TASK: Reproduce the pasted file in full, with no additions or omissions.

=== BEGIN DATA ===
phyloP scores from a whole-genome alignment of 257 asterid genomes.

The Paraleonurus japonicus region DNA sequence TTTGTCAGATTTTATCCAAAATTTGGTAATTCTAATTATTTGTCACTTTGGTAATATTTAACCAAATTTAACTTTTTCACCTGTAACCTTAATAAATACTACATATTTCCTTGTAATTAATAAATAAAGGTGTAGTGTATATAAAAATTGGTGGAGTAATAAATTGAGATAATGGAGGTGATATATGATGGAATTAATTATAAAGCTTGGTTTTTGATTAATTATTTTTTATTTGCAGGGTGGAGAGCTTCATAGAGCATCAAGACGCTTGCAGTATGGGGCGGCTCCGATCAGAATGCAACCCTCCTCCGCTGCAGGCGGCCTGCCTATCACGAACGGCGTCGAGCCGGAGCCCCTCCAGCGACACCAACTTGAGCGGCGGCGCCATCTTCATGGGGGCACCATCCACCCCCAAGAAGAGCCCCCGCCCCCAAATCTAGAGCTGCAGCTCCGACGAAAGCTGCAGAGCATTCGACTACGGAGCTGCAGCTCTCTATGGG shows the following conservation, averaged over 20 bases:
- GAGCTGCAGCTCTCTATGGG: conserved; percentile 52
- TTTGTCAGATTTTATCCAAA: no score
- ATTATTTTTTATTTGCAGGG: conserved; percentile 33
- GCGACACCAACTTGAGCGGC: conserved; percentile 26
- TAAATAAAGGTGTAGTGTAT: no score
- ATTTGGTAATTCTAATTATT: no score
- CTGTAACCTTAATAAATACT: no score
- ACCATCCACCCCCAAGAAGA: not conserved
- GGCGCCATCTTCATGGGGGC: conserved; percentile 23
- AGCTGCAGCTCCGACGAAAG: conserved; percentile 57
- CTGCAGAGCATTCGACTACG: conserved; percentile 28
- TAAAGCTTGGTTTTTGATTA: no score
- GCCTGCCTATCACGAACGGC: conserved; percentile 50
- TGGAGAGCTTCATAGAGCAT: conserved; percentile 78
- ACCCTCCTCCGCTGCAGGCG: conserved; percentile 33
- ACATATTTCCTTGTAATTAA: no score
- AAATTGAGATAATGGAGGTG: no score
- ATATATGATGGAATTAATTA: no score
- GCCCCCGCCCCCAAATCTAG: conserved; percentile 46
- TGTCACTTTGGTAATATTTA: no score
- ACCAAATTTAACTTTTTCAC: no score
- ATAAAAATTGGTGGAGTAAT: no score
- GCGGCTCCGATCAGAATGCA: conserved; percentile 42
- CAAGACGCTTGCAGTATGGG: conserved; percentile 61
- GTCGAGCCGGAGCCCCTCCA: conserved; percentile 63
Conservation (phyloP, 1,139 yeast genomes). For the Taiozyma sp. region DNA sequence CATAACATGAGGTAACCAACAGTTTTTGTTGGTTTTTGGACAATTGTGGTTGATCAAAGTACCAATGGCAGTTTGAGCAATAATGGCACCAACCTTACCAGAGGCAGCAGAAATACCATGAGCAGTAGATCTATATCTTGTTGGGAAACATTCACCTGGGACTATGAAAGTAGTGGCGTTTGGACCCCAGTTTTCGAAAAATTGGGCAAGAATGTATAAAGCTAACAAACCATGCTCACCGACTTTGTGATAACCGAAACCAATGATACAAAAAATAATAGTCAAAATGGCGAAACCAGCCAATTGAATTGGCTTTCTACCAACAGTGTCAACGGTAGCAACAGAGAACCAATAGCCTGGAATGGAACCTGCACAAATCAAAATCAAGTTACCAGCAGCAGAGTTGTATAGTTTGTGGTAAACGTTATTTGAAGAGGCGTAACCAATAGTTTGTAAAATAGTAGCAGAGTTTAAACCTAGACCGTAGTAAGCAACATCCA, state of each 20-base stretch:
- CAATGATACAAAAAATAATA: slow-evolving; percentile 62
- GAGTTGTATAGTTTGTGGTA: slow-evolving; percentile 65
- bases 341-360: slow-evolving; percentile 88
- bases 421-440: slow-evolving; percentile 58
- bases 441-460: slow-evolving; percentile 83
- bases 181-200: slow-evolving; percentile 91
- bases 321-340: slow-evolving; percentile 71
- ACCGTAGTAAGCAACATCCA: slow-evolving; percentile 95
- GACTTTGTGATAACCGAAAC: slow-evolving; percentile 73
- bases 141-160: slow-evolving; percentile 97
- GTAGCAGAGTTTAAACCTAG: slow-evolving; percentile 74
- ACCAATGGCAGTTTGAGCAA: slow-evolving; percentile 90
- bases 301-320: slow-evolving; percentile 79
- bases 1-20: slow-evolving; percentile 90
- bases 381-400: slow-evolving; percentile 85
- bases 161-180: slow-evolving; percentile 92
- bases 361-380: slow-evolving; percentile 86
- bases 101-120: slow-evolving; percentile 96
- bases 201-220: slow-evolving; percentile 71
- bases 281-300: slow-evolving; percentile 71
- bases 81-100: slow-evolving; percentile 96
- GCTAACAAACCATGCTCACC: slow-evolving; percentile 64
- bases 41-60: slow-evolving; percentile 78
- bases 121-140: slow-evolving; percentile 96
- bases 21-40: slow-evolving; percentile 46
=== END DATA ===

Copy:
phyloP scores from a whole-genome alignment of 257 asterid genomes.

The Paraleonurus japonicus region DNA sequence TTTGTCAGATTTTATCCAAAATTTGGTAATTCTAATTATTTGTCACTTTGGTAATATTTAACCAAATTTAACTTTTTCACCTGTAACCTTAATAAATACTACATATTTCCTTGTAATTAATAAATAAAGGTGTAGTGTATATAAAAATTGGTGGAGTAATAAATTGAGATAATGGAGGTGATATATGATGGAATTAATTATAAAGCTTGGTTTTTGATTAATTATTTTTTATTTGCAGGGTGGAGAGCTTCATAGAGCATCAAGACGCTTGCAGTATGGGGCGGCTCCGATCAGAATGCAACCCTCCTCCGCTGCAGGCGGCCTGCCTATCACGAACGGCGTCGAGCCGGAGCCCCTCCAGCGACACCAACTTGAGCGGCGGCGCCATCTTCATGGGGGCACCATCCACCCCCAAGAAGAGCCCCCGCCCCCAAATCTAGAGCTGCAGCTCCGACGAAAGCTGCAGAGCATTCGACTACGGAGCTGCAGCTCTCTATGGG shows the following conservation, averaged over 20 bases:
- GAGCTGCAGCTCTCTATGGG: conserved; percentile 52
- TTTGTCAGATTTTATCCAAA: no score
- ATTATTTTTTATTTGCAGGG: conserved; percentile 33
- GCGACACCAACTTGAGCGGC: conserved; percentile 26
- TAAATAAAGGTGTAGTGTAT: no score
- ATTTGGTAATTCTAATTATT: no score
- CTGTAACCTTAATAAATACT: no score
- ACCATCCACCCCCAAGAAGA: not conserved
- GGCGCCATCTTCATGGGGGC: conserved; percentile 23
- AGCTGCAGCTCCGACGAAAG: conserved; percentile 57
- CTGCAGAGCATTCGACTACG: conserved; percentile 28
- TAAAGCTTGGTTTTTGATTA: no score
- GCCTGCCTATCACGAACGGC: conserved; percentile 50
- TGGAGAGCTTCATAGAGCAT: conserved; percentile 78
- ACCCTCCTCCGCTGCAGGCG: conserved; percentile 33
- ACATATTTCCTTGTAATTAA: no score
- AAATTGAGATAATGGAGGTG: no score
- ATATATGATGGAATTAATTA: no score
- GCCCCCGCCCCCAAATCTAG: conserved; percentile 46
- TGTCACTTTGGTAATATTTA: no score
- ACCAAATTTAACTTTTTCAC: no score
- ATAAAAATTGGTGGAGTAAT: no score
- GCGGCTCCGATCAGAATGCA: conserved; percentile 42
- CAAGACGCTTGCAGTATGGG: conserved; percentile 61
- GTCGAGCCGGAGCCCCTCCA: conserved; percentile 63
Conservation (phyloP, 1,139 yeast genomes). For the Taiozyma sp. region DNA sequence CATAACATGAGGTAACCAACAGTTTTTGTTGGTTTTTGGACAATTGTGGTTGATCAAAGTACCAATGGCAGTTTGAGCAATAATGGCACCAACCTTACCAGAGGCAGCAGAAATACCATGAGCAGTAGATCTATATCTTGTTGGGAAACATTCACCTGGGACTATGAAAGTAGTGGCGTTTGGACCCCAGTTTTCGAAAAATTGGGCAAGAATGTATAAAGCTAACAAACCATGCTCACCGACTTTGTGATAACCGAAACCAATGATACAAAAAATAATAGTCAAAATGGCGAAACCAGCCAATTGAATTGGCTTTCTACCAACAGTGTCAACGGTAGCAACAGAGAACCAATAGCCTGGAATGGAACCTGCACAAATCAAAATCAAGTTACCAGCAGCAGAGTTGTATAGTTTGTGGTAAACGTTATTTGAAGAGGCGTAACCAATAGTTTGTAAAATAGTAGCAGAGTTTAAACCTAGACCGTAGTAAGCAACATCCA, state of each 20-base stretch:
- CAATGATACAAAAAATAATA: slow-evolving; percentile 62
- GAGTTGTATAGTTTGTGGTA: slow-evolving; percentile 65
- bases 341-360: slow-evolving; percentile 88
- bases 421-440: slow-evolving; percentile 58
- bases 441-460: slow-evolving; percentile 83
- bases 181-200: slow-evolving; percentile 91
- bases 321-340: slow-evolving; percentile 71
- ACCGTAGTAAGCAACATCCA: slow-evolving; percentile 95
- GACTTTGTGATAACCGAAAC: slow-evolving; percentile 73
- bases 141-160: slow-evolving; percentile 97
- GTAGCAGAGTTTAAACCTAG: slow-evolving; percentile 74
- ACCAATGGCAGTTTGAGCAA: slow-evolving; percentile 90
- bases 301-320: slow-evolving; percentile 79
- bases 1-20: slow-evolving; percentile 90
- bases 381-400: slow-evolving; percentile 85
- bases 161-180: slow-evolving; percentile 92
- bases 361-380: slow-evolving; percentile 86
- bases 101-120: slow-evolving; percentile 96
- bases 201-220: slow-evolving; percentile 71
- bases 281-300: slow-evolving; percentile 71
- bases 81-100: slow-evolving; percentile 96
- GCTAACAAACCATGCTCACC: slow-evolving; percentile 64
- bases 41-60: slow-evolving; percentile 78
- bases 121-140: slow-evolving; percentile 96
- bases 21-40: slow-evolving; percentile 46